GOP senator slams Flint aid bill as ‘political grandstanding’

GOP senator slams Flint aid bill as ‘political grandstanding’
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Sen. Mike LeeMichael (Mike) Shumway LeeMcConnell, allies lean into Twitter, media 'war' Conservatives buck Trump over worries of 'socialist' drug pricing Criminal justice reform should extend to student financial aid MORE (R-Utah) is blasting the bipartisan bill to help Flint, Mich., through its drinking water crisis, calling it an unnecessary way for senators to show off.

Lee is one of two remaining senators blocking quick progress on the bill. It wouldn’t provide any direct aid to Flint, instead expanding a pair of loan programs to help water contamination problems and growing some health programs.

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In a Friday statement, he said the bill isn’t so much a Flint aid measure as a way to federalize water infrastructure.

“The state of Michigan has an enormous budget surplus this year and a large rainy-day fund, totaling hundreds of millions of dollars. Gov. [Rick] Snyder has requested $200 million of that from the state legislature for Flint this year. Relief and repair efforts are already in the works,” Lee said in his statement.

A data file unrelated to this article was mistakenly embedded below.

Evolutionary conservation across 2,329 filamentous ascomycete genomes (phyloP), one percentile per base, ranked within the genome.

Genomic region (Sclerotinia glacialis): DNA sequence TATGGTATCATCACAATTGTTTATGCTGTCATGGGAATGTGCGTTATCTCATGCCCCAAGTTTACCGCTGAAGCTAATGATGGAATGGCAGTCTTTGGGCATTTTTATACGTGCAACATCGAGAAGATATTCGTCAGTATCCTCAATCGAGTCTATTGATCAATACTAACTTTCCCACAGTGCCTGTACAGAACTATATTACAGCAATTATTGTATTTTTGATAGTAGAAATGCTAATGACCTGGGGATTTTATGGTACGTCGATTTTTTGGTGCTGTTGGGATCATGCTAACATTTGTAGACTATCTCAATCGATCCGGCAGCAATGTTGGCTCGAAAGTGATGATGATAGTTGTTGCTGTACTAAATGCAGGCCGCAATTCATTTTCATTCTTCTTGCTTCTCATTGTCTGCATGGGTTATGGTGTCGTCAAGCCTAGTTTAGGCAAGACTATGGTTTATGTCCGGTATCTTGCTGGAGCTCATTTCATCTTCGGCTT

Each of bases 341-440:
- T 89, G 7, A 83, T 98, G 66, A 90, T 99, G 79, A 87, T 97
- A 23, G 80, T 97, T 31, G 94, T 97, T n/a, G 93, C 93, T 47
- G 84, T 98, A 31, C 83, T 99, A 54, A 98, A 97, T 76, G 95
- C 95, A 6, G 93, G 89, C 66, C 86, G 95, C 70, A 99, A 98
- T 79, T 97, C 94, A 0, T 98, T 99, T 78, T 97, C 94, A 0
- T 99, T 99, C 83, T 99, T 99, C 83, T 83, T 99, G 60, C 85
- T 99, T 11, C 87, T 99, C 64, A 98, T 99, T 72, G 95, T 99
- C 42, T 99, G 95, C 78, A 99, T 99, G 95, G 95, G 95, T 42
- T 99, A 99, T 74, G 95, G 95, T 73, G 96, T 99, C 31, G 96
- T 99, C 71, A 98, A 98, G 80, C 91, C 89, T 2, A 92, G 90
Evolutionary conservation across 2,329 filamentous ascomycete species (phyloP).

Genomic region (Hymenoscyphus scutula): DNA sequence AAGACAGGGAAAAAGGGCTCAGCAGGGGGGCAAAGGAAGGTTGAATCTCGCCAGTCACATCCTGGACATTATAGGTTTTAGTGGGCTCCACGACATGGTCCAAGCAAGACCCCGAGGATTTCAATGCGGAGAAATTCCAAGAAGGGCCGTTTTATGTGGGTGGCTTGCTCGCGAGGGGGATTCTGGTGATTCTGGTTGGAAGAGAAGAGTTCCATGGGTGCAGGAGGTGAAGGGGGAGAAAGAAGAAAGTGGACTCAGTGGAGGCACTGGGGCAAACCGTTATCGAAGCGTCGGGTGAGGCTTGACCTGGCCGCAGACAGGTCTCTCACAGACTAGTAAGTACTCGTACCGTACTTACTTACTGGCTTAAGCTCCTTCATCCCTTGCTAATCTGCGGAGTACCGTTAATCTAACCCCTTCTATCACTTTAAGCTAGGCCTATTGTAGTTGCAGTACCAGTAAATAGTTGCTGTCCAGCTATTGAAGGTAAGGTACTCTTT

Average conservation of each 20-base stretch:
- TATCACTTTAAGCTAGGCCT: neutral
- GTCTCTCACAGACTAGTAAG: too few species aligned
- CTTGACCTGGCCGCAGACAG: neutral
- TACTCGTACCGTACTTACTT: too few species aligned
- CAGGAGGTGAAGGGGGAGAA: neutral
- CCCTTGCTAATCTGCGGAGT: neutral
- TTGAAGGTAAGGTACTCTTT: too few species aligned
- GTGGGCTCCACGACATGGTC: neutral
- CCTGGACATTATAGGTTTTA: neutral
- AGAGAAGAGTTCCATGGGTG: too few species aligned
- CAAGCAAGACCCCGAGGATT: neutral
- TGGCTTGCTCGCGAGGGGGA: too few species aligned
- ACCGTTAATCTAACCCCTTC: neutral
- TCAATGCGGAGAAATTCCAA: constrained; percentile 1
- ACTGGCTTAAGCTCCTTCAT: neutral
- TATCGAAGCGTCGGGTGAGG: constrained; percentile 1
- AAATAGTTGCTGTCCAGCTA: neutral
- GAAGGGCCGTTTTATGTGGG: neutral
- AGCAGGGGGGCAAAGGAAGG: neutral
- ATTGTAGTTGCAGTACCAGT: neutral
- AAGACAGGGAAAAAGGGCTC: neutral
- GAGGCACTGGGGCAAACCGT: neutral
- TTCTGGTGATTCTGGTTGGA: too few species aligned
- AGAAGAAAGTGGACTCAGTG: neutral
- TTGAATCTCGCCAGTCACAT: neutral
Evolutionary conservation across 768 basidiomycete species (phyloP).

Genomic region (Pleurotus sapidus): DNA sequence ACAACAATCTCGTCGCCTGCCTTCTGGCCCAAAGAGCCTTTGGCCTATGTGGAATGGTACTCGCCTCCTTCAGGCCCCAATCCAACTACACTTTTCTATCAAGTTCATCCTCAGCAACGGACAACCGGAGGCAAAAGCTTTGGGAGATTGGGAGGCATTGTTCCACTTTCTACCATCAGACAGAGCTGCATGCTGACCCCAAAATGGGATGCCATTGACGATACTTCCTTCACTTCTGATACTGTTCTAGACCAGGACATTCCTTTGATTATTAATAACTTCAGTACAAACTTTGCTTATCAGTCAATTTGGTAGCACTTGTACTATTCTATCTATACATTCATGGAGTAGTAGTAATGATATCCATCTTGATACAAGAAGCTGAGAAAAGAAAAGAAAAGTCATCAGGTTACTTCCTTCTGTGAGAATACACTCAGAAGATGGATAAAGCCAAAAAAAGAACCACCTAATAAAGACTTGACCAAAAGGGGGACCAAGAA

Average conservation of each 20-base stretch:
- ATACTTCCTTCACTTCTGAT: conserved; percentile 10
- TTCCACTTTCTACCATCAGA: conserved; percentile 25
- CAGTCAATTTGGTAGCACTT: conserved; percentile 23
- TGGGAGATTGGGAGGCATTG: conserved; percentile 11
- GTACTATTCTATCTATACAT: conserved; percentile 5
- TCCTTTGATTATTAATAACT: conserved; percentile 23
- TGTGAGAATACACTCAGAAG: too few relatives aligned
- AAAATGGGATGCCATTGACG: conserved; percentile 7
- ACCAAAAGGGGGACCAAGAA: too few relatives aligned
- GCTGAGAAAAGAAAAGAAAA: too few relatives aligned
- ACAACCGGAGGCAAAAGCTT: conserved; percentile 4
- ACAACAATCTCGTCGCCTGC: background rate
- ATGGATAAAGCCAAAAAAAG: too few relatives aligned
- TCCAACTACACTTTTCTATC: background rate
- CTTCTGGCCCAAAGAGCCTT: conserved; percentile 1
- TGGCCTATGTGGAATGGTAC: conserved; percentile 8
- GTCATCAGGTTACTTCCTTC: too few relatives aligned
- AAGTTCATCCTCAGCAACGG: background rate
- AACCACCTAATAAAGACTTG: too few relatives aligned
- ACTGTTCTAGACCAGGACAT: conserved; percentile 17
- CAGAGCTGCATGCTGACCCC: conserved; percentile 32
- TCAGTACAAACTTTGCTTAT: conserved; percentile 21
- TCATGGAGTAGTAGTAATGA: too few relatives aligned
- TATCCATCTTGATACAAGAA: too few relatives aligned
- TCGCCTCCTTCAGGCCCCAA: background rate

“The people and policymakers of Michigan right now have all the government resources they need to fix the problem. And those public resources are being augmented every day by the generosity of individuals, businesses, labor unions, and civic organizations of every stripe from across the country. The only thing Congress is contributing to the Flint recovery is political grandstanding.”

Lee said the reality behind the Flint aid debate is that “Washington politicians are using the crisis in Flint as an excuse to funnel taxpayer money to their own home states, and trying to sneak it through the Senate without proper debate and amendment. I respectfully object.”

Michigan Democratic Sens. Debbie StabenowDeborah (Debbie) Ann StabenowUSDA eases relocation timeline as researchers flee agency USDA office move may have broken law, watchdog says Senate Democrats see Warren, Sanders proposals as unfeasible MORE and Gary Peters had originally asked for up to $400 million directly for Flint, and $200 million for other efforts related to lead poisoning. But Republicans complained that it would set a new precedent, and the two parties negotiated toward the current measure, which has broad bipartisan support.

Sen. David VitterDavid Bruce VitterGrocery group hires new top lobbyist Lobbying World Senate confirms Trump judge who faced scrutiny over abortion views MORE (R-La.) also has a hold on the measure, due to his objections to the related energy bill. Sen. Ted CruzRafael (Ted) Edward CruzTrump moves forward with F-16 sale to Taiwan opposed by China The Hill's Campaign Report: Battle for Senate begins to take shape O'Rourke says he will not 'in any scenario' run for Senate MORE (R-Texas), who is running for president, had also put a hold on both bills while his staff reviewed them, but he dropped his objection last week.